It was a similar process in the banana room and once the fruit had been gassed and gasses evacuated, well mostly evacuated, then we moved them out and loaded the local delivery trucks. I would guess that we walked over 15 miles during an 8 hour shift, excepting the Friday night shift, which was typically 14 hours and more. The Saturday local runs were huge!

I have a diverse mix of tomatoes this year, two types of Cherry, Celebrity, Mortgage Lifter (standard and a grafted variety, Brandywine Red and Pink –both grafted varieties, Patio varieties – determinate, most of what I grow are the indeterminate types, Cherokee,  Juliet and a volunteer of some sort. The volunteer is starting to set fruit and it appears to be a smaller cluster variety. I had great luck with a volunteer plant last year….it was prolific!!!!

Celebrity Variety - 4-5 inch size and does well when it is hot.

Celebrity Variety – 4-5 inch size and does well when it is hot.

The newest tomato on the patio plant.

The newest tomato on the patio plant.

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One of the Patio varieties.

Other garden notes, the barrel and in ground potatoes are kicking butt! I have not had such vigorous and tall growth in my limited potato growing experience. The pole beans are reaching skyward on the arches made from the Crepe Myrtle cuttings, Snap Peas are in their last week of production, asparagus is coming up, I have Chard and more Chard…. I will use some Chard in a smoothie today and may even try some of the kale in a smoothie.

Some of my Swiss Chard

Some of my Swiss Chard

The Yukon Gold Potatoes as of the middle of April. They are much bigger now!

The Yukon Gold Potatoes as of the middle of April. They are much bigger now!

The blackberry vines have a heavy set going on and I hope I get to harvest before the birds find them. I also have my Pineberry – a white strawberry with red seeds and my Alpine strawberries producing. Hopefully I can propagate the Pineberries to make a bigger planting for next year and the Alpine berries…..so tasty but so tiny…fun, tasty but mostly ornamental!  I had to stop typing and step outside to sample the Pineberries and the Alpine berries. Very yummy. It is tough to gauge the ripeness of the Pineberries. The color change is minimal, my best gauge is the firmness and it appears that when ripe they pull off of the stem easily. I have lots of Pineberry runners showing up so hopefully I have a bigger patch next year.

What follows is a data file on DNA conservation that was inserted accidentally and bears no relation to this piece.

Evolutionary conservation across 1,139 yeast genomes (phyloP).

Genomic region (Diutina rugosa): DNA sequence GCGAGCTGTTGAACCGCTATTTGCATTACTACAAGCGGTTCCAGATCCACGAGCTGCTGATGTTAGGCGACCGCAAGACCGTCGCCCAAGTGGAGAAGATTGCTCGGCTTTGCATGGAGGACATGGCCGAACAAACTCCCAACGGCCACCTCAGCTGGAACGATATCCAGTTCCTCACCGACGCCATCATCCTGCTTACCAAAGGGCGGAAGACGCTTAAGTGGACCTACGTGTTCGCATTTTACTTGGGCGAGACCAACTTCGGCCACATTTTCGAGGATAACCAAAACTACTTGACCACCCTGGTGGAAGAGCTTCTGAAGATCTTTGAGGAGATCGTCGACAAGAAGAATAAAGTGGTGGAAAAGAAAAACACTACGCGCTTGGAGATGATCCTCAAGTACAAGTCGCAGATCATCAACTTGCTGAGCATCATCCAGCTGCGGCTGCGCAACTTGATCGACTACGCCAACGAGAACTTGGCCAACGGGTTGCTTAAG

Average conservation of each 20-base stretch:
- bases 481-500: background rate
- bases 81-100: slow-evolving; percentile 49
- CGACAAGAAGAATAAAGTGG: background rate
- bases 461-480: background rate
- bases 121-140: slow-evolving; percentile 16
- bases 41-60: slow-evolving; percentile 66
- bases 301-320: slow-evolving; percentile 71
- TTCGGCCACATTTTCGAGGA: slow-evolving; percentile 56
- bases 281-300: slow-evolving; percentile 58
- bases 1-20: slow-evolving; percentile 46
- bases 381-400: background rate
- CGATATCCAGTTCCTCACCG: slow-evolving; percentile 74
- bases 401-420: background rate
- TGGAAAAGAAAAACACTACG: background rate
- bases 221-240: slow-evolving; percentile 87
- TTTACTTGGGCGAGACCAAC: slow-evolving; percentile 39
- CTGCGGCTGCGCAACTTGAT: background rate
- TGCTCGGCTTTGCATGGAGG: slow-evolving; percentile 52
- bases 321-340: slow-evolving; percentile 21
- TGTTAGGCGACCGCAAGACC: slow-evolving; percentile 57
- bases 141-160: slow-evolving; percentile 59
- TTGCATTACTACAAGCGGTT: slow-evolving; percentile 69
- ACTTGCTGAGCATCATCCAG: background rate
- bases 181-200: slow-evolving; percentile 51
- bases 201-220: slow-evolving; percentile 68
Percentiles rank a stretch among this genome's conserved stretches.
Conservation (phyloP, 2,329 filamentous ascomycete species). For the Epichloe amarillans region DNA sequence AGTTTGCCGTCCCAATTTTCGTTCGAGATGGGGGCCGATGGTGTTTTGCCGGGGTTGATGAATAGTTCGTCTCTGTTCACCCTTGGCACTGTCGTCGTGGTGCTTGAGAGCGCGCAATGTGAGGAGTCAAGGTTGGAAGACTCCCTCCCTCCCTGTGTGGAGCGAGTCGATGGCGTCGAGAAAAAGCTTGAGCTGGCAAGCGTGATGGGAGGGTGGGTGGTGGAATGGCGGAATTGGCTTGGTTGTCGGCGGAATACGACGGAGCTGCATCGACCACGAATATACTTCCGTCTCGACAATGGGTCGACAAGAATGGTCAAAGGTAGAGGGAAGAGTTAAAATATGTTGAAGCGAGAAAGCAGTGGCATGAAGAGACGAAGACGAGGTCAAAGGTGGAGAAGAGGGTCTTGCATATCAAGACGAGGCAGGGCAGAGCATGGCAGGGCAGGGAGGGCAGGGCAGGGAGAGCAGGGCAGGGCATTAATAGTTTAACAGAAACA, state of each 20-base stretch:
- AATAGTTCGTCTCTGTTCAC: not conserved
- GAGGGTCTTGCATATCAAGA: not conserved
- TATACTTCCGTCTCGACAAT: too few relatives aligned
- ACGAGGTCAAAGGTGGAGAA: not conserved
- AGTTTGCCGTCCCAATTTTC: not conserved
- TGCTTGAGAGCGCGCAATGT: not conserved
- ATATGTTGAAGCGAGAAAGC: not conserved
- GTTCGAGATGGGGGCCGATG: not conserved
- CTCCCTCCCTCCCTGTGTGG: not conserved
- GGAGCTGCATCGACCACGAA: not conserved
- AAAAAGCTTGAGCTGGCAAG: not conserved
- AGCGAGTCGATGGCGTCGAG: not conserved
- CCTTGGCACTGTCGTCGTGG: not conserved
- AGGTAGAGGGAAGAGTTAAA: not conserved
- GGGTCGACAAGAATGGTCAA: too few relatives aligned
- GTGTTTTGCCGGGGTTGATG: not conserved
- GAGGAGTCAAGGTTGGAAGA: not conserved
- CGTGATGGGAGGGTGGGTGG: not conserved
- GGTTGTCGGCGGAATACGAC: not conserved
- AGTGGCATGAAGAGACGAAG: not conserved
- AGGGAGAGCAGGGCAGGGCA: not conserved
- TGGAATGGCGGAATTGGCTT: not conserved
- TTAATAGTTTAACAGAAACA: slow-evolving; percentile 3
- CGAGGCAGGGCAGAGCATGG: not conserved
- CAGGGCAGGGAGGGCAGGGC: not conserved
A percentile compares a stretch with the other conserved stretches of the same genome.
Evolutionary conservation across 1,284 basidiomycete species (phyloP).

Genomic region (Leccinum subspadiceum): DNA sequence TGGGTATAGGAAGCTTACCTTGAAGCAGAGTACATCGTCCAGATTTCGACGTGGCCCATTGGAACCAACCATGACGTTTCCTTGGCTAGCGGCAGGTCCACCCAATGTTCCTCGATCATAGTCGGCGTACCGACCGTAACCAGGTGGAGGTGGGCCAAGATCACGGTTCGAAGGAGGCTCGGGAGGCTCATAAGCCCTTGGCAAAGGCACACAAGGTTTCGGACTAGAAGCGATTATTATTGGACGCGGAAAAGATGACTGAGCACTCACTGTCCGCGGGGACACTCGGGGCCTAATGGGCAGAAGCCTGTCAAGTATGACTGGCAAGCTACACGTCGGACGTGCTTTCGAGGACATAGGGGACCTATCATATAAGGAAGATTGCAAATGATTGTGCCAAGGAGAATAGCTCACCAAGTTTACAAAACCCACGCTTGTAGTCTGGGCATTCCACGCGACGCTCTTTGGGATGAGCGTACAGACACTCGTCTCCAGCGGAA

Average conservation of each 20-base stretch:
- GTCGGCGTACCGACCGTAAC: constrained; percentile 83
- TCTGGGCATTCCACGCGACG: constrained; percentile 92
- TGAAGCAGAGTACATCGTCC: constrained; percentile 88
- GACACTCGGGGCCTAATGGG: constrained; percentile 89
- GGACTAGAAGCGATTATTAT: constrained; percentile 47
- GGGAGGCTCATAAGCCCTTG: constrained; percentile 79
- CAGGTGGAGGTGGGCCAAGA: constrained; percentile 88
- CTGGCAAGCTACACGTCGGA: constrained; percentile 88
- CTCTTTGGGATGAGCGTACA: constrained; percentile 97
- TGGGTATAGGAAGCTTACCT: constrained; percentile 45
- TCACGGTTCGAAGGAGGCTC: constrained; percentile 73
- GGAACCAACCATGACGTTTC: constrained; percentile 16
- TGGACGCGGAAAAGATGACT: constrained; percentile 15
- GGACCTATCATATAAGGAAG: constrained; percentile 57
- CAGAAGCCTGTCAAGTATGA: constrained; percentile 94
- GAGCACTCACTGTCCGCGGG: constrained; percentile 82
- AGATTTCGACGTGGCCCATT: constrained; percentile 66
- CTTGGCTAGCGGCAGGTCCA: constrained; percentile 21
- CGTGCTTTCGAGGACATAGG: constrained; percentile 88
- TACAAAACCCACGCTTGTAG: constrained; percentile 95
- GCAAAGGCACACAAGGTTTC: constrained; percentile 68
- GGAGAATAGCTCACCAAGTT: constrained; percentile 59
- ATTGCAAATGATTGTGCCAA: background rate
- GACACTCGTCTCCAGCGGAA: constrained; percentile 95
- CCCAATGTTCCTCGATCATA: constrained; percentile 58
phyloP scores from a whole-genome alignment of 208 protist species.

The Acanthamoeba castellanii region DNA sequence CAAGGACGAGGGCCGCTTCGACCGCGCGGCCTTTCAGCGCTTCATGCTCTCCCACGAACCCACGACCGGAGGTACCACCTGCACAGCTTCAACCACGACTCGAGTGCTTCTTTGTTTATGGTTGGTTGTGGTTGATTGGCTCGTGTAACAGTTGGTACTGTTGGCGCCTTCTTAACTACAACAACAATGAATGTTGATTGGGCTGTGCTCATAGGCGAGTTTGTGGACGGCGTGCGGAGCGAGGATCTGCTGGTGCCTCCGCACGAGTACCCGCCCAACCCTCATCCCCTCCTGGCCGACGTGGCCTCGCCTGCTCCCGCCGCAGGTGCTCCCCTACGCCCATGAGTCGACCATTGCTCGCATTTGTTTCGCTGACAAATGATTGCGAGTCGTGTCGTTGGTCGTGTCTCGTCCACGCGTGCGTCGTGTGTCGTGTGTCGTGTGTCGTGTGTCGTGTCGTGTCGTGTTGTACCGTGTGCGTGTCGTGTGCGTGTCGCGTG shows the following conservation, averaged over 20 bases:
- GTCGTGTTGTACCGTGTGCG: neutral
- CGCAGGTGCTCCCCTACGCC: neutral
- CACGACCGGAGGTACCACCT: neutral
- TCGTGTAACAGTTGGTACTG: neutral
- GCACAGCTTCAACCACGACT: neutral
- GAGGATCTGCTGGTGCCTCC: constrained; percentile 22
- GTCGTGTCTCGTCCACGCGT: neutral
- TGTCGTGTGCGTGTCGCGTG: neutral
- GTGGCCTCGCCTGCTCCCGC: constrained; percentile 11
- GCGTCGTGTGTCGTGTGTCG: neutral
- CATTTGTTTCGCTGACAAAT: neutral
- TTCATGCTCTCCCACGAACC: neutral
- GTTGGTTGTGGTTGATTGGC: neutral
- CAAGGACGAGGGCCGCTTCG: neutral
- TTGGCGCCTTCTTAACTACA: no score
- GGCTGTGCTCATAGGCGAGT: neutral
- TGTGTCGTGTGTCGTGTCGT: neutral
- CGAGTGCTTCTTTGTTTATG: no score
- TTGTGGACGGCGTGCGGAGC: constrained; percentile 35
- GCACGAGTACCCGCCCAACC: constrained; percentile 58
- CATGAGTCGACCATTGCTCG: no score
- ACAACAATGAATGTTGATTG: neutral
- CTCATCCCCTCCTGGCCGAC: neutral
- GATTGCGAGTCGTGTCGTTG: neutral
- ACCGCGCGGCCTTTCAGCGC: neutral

A ripe Pineberry. At this stage it is almost overripe. The best stage is just a blush of pink and the seeds are red.

A ripe Pineberry. At this stage it is almost overripe. The best stage is just a blush of pink and the seeds are red. The flavor is similar to a pineapple with a hint of strawberry.

One of the many blackberry clusters.

One of the many blackberry clusters.

My commercial vermicomposting bins are working very well. I have added the third box on the top, two more to go before I harvest the bottom box. The design of the bins has a liquid collecting pan and spigot. I pulled about a quart of worm poop water off the bottom yesterday. I mixed a pint with two gallons of water and fed some of my potted plants and the strawberry towers. Everything seems to be happy in the garden right now! The summer, or at least a real summer heat has not appeared yet. May is tomorrow and the heat wave can start at any time!

TTFN

Bishop

Carrots out the Wazoo – Now What?

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On the heels of last nights awesome rainstorm across the Houston area, close to 2 inches overnight, I decided it was time to pull up the carrots. Some have just exploded with growth. See photo below.

Exploded/split carrot....they taste OK but my wife refuses to let me cook them.

Exploded/split carrot….they taste OK but my wife refuses to let me cook them.

I am in the process of prepping for cucumbers and squash plantings in the next week. The sugar snap and snow peas are still producing but the heat that disables them is just around the corner. My early planting of Yukon Gold potatoes is off to an amazing start. I am using a barrel, a big tub and of course – some planted in the back bed.

Yukon Gold Plants needing to be hilled up a little deeper!

Yukon Gold Plants needing to be hilled up a little deeper!

The Brussels Sprouts are still forming, I hope well enough to harvest before the heat sets in! Good looking plants, not sure what to expect as this is my first attempt at growing them. I found a good recipe and cooking advice over on – http://promenadeplantings.com/2013/04/11/brussels-sprout-cheddar-and-apple-salad/

The freezer is full of strawberries waiting to made into wonderful jam. As they fade in the garden I am loving the evidence of a potentially great blackberry harvest! I enjoy them fresh but he low sugar jam I make helps extend the enjoyment into the fall or if lucky….till 2014 arrives.

I added more strawberry scraps to the top level of my worm bins. I am now on level five and the migration up towards the top bin is underway. They seem to be a little chubbier than usual…..could it be the abundance of strawberries in their diet? – Quite possibly – they have been binge eating strawberries for many weeks now! I still recycle….lots of scraps going into my compost bins.